Video-gaming for charity

ooooBy Megan Freeman

“I think it’s good to be involved in charity in some way,” said James Danzl III, a student at Fitchburg State University. “Seeing other people I know online do this kind of charity event made me feel like I could help.”

Danzl stayed up for 48 hours straight with only a five-hour break for his own charity effort, a live stream of himself playing video games as part of the Extra Life Gaming Marathon.

“The stream is to raise money for Baystate Children’s Hospital,” Danzl said, “and this is my second year doing the event.”

Extra Life encourages people to accept donations to stay awake for a long period of time and play video games while doing so. The money collected from the donations received goes toward Baystate Children’s Hospital in Springfield to help pay for children who cannot afford treatments for life-threatening illnesses.

His first donation, made last year, totaled $330. This year, he set the bar much higher by setting a $500 goal for himself and his donors.

“I had a $500 goal, and we hit it around 3:30 a.m. the first night,” Danzl says. “In total, the stream raised $575, but donations are still open and it’s possible that number will go up.”

Many people donated money specifically to add time to his streaming, which is part of the reason his stream lasted so long. One of the most notable events he held during his stream was a playthrough of several Mary-Kate and Ashley games. For every dollar donated, Danzl was forced to play the game for another minute. Danzl has mixed feelings about this part of the event.

On the one hand, by using those games as incentive to get people to donate, he obtains more to donate, according to him. But on the other hand, he has to play the games designed for young girls. Whether or not he enjoyed playing the games, though, Danzl has to say that using these games is an effective way to get interest in what he’s doing. This main event, at least numbers-wise, was a success and added to his contribution toward the children’s hospital.

“I don’t know whether the Mary-Kate and Ashley games are a highlight or a lowlight of the stream,” Danzl said.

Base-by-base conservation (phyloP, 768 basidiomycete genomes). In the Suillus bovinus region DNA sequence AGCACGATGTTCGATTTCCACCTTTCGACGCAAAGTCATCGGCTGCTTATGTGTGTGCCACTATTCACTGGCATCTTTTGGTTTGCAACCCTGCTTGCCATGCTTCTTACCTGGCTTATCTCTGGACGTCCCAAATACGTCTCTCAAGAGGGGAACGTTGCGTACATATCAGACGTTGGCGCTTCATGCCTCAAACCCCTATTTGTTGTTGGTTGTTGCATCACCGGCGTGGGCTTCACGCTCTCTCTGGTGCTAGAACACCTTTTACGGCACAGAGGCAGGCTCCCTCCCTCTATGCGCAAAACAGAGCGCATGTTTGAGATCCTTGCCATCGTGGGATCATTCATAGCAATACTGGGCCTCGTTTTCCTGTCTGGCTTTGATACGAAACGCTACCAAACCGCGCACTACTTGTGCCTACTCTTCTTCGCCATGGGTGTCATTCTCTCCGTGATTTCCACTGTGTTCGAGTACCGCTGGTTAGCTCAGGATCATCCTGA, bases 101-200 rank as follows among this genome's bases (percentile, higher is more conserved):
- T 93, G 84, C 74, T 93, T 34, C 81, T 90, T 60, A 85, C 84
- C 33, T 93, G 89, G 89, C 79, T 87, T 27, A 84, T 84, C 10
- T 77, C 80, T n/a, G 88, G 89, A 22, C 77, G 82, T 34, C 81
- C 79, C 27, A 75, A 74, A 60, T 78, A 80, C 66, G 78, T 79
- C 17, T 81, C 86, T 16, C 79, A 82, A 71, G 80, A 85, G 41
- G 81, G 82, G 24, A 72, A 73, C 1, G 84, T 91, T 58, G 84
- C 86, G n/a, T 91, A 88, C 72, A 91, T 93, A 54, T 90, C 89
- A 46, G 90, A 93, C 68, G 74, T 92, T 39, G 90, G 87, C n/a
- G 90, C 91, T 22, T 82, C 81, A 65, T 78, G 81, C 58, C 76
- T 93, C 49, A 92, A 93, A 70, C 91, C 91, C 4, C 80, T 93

Staying awake throughout this extra time, though, proved to be a challenge itself. For the second day, Danzl was joined by his friend Jared Cyhowski for both moral support and as a companion to keep him awake throughout the stream.

“People talking and chatting were a big help. I ate protein bars off camera. But by the time my friend and I got to the pizza, we just ate on camera,” Danzl said. Hunger overtook the need for keeping the professional look.

Another effective way to keep himself awake, according to Danzl, is using smelling salts to keep alert. The prominent scent they produce managed to help keep Danzl and Cyhowski awake for the duration of the second day of streaming.

“My sense of smell is still a little off,” Danzl said.

Now that the stream is over, there is time to rest while still generating support for the Baystate Children’s Hospital until Nov 30.

The event was not only participated in by Danzl, and there were many participating teams involved. Danzl was a part of a group known as Team Giant Bomb, and other members of this group participated in streams as well. This event is well known throughout the gaming community, and it is also well known throughout the online community, even to those who do not frequently play video games. Danzl’s group made a generous donation of $122,720 last year and since donations are still open until Nov. 30, it’s still possible for the group to surpass that goal.

“I played a lot of the same games I played while growing up,” Danzl said.

To help raise money for the Baystate Children’s Hospital and to help this inspiring group raise even more than they thought possible, click on the here.

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